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Sweet enough? Separating fact from fiction in the sugar debate

By Chris Forbes-Ewan

What is the scientific evidence for reducing the WHO's recommended maximum sugar intake?

Forget lemon detox diets and soup fasts, sugar-free was the fad diet choice of 2013. But while it’s wise to limit the foods and drinks you consume that contain added sugars, this doesn’t mean you need to eliminate sugars from your diet altogether.

In 2003 the World Health Organisation (WHO) considered recommending limiting intake of “free sugars” to 10% of total energy intake. Free sugars are sugars added to the food by the manufacturer, cook or consumer, plus sugars naturally present in honey, syrups and fruit juices.

Although this recommendation was based largely on the well-established relationship between sugars and dental health, the evidence available in 2003 suggested that, at least when consumed in liquid foods, sugars may also contribute to obesity.

The US sugar lobby argued tenaciously against the recommendation, to the point where it was accused of adopting similar tactics to those used by the tobacco lobby a few decades previously. To its credit, the WHO held firm and the 10% limit was recommended.

A recent report in the UK press suggests that the WHO is considering halving its recommended maximum intake of free sugars to 5% of total energy. This is based on recent evidence that, it is claimed, implicates sugars in the onset of heart disease and strengthens the link with obesity, in addition to the previously demonstrated association with tooth decay.

So, how strong is the evidence that consumption of sugars causes (or is at least a major contributor to) obesity and heart disease?

In preparation for the proposed update, the World Health Organisation published a review of the effects of sugars on obesity was published last year.

One study found increasing sugar consumption led to a 0.8 kg weight gain. Flickr/foshydog

In summary, the report found that increasing intake is associated with a small, but statistically significant (around 0.8 kg) weight gain, while decreasing intake is associated with a similar level of weight loss. It also concluded that consumption of sugar-sweetened beverages is particularly likely to lead to increased body weight.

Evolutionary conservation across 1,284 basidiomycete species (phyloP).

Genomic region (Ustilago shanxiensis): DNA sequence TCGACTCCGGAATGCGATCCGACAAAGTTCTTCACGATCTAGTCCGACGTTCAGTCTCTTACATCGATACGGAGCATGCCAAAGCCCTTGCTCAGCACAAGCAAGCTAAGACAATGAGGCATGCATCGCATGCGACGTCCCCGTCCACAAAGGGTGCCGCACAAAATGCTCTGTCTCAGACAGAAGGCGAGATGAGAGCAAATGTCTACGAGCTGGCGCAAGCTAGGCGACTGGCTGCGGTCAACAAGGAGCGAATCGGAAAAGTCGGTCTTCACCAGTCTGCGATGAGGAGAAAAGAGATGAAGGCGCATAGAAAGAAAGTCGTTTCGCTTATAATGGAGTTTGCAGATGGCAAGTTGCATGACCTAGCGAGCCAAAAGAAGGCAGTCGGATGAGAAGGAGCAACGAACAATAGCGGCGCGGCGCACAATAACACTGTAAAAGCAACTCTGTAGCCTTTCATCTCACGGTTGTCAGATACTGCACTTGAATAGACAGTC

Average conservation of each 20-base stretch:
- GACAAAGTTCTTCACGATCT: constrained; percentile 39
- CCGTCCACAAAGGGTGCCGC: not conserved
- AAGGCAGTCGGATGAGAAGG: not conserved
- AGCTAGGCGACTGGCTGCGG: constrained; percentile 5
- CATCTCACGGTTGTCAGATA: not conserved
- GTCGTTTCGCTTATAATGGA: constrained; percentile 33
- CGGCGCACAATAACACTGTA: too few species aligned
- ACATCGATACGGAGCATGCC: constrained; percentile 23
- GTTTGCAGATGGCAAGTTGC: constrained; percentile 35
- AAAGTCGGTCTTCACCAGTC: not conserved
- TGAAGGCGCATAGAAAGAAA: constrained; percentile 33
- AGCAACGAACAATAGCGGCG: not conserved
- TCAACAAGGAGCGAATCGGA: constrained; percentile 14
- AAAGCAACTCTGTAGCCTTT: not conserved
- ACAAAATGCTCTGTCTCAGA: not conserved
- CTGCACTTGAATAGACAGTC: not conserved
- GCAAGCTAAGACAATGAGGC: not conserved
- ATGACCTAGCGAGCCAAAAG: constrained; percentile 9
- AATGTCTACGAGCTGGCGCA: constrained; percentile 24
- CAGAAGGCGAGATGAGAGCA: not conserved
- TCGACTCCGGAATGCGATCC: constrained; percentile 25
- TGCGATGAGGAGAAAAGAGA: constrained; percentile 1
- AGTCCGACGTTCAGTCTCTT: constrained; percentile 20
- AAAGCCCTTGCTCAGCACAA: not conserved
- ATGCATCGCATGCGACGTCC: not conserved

Sugars in liquid form are often attributed as a main cause of obesity and related chronic diseases. One study, for example, was reported to have found a direct link between consumption of sugary drinks and 180,000 deaths annually worldwide.

The relationship between consumption of sugars in liquid form and adverse health effects is reflected in the Australian Dietary Guidelines, which were revised by the National Health and Medical Research Council (NHMRC) last year. The new sugar guideline emphasises the importance of limiting intake of:

… sugar-sweetened soft drinks and cordials, fruit drinks, vitamin waters, energy and sports drinks.

However, although the strength of the evidence that sugar-sweetened drinks are associated with weight gain was regarded by the NHMRC as grade B (meaning it can probably be trusted, but is not entirely convincing), no evidence of a direct link between intake of sugars and heart disease was found.

Even so, the NHMRC suggested a possible indirect link with heart disease through an association of consumption of sugar-sweetened drinks with type 2 diabetes and “metabolic syndrome”, a set of conditions that predisposes to both heart disease and diabetes.

In 2009 the American Heart Association (AHA) concluded that: